HARC Online Community

HARC logoHARC is a worldwide community of organisations and individuals dedicated to promoting and sharing research on HIV, AIDs and religion.

HARC members are scattered around the globe. I created a brand identity and built an online community allowing members to come together – a place where they can collaborate through private groups, forums and private messaging. The site was recently launched and has attracted over 40 members so far. I also design and distribute e-newsletters for HARC members and interested parties.

The HARC site is built with BuddyPress – a WordPress plug-in. There are loads of applications for BuddyPress. If you could benefit from an online community that is private and independent, unlike Facebook and LinkedIn, please get in touch to discuss.

ForecourtExpo

The PetroExpo brand underwent a name change to forecourtEXPO, requiring a new logo along with changes to the website. I created the new logo and redesigned the site. I would have liked to have implemented the site in WordPress for easier updating but the client felt this would have changed the site too much, which she is very happy with.

ForecourtEXPO-Directory2011I also created a set of marketing materials for the annual forecourtEXPO event at the Hilton Metropole, including a 76-page Delegates Directory which was distributed on USB sticks to delegates attending the event.

Sports Incorporated

Sports Incorporated Logo

It’s been a pleasure to develop a new brand from scratch. Sports Incorporated asked me to come up with a brand identity for their new sports training business which had to have appeal for kids aged 7-9. Having my own 8 year old helped. It’s amazing how brand-savvy children are even at this young age. Cute images don’t work – everything needs a thoroughly grown-up look.

The logo had to work on a variety of items including sportswear and flags as well as the usual stationery items. It also needed to look strong reproduced in black and white. I defined a set of brand colours and produced a set of logos using these colours. When these were approved I incorporated them into designs for posters, flyers and other marketing literature. At the same time I developed the Sports Incorporated website. The business is up and running and proving a hit – December sign-ups target was reached in September.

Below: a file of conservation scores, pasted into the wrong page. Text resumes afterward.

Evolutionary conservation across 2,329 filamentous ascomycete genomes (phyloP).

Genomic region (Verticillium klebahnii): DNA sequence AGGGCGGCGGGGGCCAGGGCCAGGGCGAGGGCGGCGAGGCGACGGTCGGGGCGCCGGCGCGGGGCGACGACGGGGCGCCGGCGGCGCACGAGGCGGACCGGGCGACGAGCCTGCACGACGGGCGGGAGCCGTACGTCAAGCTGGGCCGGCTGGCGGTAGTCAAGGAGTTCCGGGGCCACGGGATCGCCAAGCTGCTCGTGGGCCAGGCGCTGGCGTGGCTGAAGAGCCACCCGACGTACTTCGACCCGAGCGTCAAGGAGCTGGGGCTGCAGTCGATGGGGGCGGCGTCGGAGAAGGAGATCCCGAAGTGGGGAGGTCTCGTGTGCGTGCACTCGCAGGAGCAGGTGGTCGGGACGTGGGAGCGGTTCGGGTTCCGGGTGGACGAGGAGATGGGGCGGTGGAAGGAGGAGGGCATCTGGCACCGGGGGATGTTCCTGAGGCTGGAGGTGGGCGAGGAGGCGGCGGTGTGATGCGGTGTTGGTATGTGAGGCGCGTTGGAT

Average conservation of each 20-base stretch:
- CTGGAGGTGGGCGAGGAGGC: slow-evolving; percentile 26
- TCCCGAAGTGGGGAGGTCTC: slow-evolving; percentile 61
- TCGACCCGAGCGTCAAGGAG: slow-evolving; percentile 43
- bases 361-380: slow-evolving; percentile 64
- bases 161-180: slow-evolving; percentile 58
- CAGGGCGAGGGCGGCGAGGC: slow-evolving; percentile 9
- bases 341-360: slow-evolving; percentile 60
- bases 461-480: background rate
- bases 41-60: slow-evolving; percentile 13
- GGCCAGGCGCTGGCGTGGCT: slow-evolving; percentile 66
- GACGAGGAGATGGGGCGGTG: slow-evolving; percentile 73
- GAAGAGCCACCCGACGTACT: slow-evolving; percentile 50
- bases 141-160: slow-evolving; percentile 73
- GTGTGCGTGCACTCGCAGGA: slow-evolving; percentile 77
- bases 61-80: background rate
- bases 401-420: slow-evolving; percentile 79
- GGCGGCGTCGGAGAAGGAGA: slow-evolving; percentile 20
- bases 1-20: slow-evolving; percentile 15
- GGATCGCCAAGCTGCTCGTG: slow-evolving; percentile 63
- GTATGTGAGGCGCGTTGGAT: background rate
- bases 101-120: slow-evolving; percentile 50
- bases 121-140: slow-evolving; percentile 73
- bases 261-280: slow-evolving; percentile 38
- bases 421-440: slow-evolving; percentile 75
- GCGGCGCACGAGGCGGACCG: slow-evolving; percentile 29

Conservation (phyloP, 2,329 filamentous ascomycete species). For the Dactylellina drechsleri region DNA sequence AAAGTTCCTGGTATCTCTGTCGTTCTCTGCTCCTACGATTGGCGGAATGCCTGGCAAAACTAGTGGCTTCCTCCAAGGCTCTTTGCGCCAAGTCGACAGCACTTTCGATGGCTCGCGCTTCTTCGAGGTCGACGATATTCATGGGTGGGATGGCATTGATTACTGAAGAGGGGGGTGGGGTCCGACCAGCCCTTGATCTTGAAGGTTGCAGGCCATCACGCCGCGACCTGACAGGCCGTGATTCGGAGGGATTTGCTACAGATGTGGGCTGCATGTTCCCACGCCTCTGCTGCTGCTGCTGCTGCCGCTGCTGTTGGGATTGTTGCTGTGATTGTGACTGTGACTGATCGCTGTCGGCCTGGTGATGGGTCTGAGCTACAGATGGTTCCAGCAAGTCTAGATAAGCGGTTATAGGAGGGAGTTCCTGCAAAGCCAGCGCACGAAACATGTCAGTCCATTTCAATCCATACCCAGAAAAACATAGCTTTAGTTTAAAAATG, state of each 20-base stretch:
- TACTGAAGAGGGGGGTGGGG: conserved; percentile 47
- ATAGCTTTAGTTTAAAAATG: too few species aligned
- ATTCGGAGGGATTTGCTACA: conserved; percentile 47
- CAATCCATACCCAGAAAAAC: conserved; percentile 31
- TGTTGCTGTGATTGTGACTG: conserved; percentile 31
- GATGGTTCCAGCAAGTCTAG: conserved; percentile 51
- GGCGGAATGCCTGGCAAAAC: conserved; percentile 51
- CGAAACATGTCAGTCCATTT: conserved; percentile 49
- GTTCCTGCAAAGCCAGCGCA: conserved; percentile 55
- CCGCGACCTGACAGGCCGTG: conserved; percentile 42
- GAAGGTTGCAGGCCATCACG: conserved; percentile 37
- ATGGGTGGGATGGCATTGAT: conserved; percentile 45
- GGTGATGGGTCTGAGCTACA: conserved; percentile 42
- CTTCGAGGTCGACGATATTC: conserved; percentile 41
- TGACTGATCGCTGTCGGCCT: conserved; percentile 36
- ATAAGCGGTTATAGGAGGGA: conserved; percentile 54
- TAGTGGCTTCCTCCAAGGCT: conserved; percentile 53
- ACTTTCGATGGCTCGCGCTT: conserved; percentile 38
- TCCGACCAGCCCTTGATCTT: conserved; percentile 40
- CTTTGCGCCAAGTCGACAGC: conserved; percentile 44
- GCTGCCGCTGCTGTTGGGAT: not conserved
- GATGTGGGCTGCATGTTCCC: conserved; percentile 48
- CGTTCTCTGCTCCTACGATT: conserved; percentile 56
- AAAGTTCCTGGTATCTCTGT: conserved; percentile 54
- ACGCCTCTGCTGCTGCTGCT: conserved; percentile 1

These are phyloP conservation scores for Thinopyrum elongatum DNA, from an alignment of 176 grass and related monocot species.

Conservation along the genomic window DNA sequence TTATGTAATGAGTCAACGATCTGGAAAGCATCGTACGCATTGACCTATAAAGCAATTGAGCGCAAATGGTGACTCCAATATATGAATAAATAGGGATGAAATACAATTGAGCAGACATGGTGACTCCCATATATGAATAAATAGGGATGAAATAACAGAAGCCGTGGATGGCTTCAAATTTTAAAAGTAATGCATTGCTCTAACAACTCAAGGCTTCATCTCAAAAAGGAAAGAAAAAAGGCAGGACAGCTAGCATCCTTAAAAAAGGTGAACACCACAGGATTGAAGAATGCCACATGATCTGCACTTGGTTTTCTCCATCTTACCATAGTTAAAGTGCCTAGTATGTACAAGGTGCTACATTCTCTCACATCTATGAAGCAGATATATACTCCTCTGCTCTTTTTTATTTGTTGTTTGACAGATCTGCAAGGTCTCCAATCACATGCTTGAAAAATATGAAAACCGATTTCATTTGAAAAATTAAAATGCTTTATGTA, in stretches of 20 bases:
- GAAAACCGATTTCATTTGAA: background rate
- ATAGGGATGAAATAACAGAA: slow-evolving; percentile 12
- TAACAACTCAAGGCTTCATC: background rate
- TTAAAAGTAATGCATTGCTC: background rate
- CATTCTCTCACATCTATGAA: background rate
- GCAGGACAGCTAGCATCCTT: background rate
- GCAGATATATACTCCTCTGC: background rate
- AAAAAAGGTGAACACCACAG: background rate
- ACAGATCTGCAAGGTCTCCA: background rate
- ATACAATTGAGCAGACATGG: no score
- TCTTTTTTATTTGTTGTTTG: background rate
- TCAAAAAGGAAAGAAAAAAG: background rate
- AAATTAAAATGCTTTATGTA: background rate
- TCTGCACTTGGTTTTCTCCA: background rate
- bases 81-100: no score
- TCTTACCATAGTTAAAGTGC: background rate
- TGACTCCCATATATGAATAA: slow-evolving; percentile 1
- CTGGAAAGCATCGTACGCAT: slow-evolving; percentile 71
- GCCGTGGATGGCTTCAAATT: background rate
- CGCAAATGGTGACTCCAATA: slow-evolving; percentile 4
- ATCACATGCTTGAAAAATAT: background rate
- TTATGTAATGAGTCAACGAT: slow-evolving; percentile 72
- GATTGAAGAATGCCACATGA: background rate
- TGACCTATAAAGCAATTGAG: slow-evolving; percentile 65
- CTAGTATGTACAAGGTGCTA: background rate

Here are some nice things David Emes of Sports Incorporated said: “The work that Ken has done for us has been quite brilliant. He immediately understood what we were trying to achieve and translated it, into the modern, young style that we wanted to portray. His friendly and easy going approach has certainly eased the stress factor, as his knowledge in IT, web design and copy writing, made our work a lot more manageable. We would certainly recommend Ken to any prospective customer without any hesitation at all, great value for money, but more importantly it is great to have the confidence when starting a business, to have someone with Ken’s ability to support you, whenever the need arises.”

SEO. So you think you know what it stands for.

It occurred to me that surely the best company offering SEO (or Search Engine Optimisation) must be the one that gets its own company listed at the top when you do a search on Google for SEO. After all, there are pages, pages and bloomin’ pages of listings, and what chance you’d choose any of those on say, page 45 or below – despite them all promising stupendous results for you?

So I tried just searching on the keyword SEO. The results were interesting.